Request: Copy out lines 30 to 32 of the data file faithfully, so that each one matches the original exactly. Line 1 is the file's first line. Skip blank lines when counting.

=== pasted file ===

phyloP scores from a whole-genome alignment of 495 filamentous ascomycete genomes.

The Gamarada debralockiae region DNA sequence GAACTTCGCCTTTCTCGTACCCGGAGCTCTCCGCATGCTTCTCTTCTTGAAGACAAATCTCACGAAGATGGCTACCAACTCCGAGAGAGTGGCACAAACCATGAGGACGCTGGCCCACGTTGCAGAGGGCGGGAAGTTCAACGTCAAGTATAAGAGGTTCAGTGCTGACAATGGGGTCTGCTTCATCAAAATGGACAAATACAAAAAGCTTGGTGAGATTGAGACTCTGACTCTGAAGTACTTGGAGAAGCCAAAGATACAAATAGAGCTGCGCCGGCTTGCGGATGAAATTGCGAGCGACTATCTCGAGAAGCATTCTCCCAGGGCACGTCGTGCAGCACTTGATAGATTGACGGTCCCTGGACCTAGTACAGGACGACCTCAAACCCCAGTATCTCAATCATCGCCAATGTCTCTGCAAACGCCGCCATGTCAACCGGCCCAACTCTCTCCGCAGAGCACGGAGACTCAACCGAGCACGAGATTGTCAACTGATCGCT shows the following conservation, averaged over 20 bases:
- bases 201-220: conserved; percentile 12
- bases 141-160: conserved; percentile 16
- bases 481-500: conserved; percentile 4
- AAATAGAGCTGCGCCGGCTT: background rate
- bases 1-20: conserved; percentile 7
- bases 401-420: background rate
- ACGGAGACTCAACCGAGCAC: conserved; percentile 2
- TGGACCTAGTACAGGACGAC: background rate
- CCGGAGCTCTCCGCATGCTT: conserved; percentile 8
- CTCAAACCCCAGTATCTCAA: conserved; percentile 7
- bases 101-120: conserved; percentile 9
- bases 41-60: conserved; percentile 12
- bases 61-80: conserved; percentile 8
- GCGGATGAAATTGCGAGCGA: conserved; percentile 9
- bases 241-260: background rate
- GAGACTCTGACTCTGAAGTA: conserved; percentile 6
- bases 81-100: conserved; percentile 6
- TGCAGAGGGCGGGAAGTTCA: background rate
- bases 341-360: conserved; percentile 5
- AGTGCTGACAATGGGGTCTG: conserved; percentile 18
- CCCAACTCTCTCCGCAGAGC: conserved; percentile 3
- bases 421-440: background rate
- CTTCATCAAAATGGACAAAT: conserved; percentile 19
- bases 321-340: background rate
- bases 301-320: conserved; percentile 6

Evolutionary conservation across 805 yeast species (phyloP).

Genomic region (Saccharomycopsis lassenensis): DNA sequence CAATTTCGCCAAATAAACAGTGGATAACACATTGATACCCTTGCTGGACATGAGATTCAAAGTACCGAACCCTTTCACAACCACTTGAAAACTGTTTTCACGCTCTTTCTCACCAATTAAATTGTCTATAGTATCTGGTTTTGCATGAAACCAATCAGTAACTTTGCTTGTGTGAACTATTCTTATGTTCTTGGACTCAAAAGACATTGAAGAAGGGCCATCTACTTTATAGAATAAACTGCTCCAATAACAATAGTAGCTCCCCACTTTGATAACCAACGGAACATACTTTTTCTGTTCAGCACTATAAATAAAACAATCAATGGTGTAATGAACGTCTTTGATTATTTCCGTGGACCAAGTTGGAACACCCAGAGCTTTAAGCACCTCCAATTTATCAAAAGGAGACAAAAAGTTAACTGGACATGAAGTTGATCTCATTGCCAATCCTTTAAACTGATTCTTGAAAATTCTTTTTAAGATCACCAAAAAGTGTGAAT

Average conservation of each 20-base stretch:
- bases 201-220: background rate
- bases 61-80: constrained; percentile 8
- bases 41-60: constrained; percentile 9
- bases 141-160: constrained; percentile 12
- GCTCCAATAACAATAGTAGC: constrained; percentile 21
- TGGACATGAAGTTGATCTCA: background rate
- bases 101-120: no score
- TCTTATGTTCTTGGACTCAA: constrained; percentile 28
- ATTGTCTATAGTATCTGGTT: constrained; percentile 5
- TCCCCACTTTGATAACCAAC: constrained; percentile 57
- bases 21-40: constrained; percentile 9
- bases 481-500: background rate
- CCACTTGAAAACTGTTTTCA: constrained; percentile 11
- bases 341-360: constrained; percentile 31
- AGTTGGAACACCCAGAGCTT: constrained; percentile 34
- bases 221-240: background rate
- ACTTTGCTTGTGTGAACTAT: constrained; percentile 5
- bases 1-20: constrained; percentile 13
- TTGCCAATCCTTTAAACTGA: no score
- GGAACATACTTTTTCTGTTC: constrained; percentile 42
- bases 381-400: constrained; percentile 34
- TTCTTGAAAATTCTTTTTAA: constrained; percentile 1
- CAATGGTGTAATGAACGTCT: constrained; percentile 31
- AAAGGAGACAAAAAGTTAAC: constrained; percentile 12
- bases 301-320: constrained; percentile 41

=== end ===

Average conservation of each 20-base stretch:
- bases 201-220: background rate
- bases 61-80: constrained; percentile 8